On the surface, Taya and I have very little in common. I’d never have played Spin the Bottle, I never went to Homecoming and in sixteen years, the thought of anonymously turning my father into the police never once crossed my mind. Telling did… but I didn’t know how. I didn’t want to disrupt anyone’s life. I didn’t want to hurt anyone. I just wanted to be safe. Arrest warrants were issued for my father all the time. I distinctly remember him watching shows like “America’s Most Wanted,” afraid that his name would be on it. Calling the police and anonymously giving them our address would have been an easy thing to do–and absolutely no one would have thought it was me. But I, the “smart” one, never thought about it. Taya did. I’d never have dyed my hair purple; I’m 41 and I still haven’t had a sip of alcohol, so getting drunk was never even a remote concern. I like control too much. But… the real Taya, the one haunted by self-doubt, the one desperate to find a reason to hope, the one who craved acceptance and being good enough for others… that Taya is me. There are many, many sad things about sexual assault; there are many, many sad things about bullying. One of the saddest of both is their power to completely rob someone of hope by making her believe she’s more flawed than anyone else, that she’s too imperfect for grace. One of the saddest is that it teaches her to accept blame, guilt, for that which was no way, shape or form hers to accept. One of the saddest is how broken it can make a life, and how the broken shards poke holes through her self-esteem for the remainder of her life. No matter how healed someone becomes…memories are not erased.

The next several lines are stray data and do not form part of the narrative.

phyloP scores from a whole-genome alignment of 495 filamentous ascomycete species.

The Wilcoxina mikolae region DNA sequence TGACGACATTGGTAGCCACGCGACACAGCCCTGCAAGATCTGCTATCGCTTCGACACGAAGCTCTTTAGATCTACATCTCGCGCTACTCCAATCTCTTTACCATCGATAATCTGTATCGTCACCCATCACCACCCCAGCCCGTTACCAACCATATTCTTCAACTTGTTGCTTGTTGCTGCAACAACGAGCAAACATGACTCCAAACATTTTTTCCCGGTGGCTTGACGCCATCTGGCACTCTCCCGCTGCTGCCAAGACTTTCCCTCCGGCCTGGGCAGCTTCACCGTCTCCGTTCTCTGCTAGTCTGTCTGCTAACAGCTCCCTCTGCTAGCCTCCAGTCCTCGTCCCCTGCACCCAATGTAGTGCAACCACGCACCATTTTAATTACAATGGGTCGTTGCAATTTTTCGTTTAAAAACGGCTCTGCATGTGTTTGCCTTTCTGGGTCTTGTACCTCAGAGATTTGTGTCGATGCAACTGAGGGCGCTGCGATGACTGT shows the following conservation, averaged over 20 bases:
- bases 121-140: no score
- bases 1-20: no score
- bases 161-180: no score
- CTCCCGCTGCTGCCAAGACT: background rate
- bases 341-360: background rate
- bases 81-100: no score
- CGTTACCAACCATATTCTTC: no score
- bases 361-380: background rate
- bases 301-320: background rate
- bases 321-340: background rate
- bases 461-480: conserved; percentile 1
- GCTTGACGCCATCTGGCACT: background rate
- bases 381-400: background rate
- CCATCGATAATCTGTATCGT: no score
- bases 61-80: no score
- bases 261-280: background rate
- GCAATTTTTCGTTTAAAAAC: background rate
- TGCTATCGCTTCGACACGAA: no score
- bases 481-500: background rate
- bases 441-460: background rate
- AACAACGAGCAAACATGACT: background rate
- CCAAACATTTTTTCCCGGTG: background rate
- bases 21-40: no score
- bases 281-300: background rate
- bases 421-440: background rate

A special day. Easter: today is Easter. Easter is a much celebrated, much loved day in our house. Easter encapsulates the Gospel. The Gospel tells the story of a man who was laughed at (Matthew 9:24), mocked (Matthew 27:29), and doubted as an outcast (John 1:46). The Gospel tells the story of a man who voluntarily (John 10:18, 1 Timothy 2:6) chose to forgive those who crucified Him (Luke 23:24). Jesus was holy, yet He allowed Himself to be broken; we know this because He asked for a different way (Luke 22:42) which tells us He was scared. He was wholly flesh and blood man as much as He was wholly holy (John 1:14). The Gospel tells of how much love Jesus felt for every person: enough to be scourged, mocked, doubted, laughed at, pierced with a sword, hated and murdered. More than that. The love He had enabled Him to literally bear the weight of every sin that has ever been committed on Himself; just like a blood smear can be transferred from one thing to another, everything that has ever made me broken was transferred off of me and onto Him. The guilt for my silence, every hurt I’ve caused others, the failure to be better… it was placed into Him. And then He buried, burned, cast aside, got rid of, cleansed the sin, and when it was gone, He defeated death by rising from the grave. Logic will not allow you to believe this because it defies logic, it defies comprehension. It requires faith. But I survived my past because it is true. More than that, I survive today and tomorrow because of it. When I mess up in ways far worse than not making my bed in the morning, the story of Easter promises me I am still loved. And, if that is true, then we aren’t broken anymore, but whole.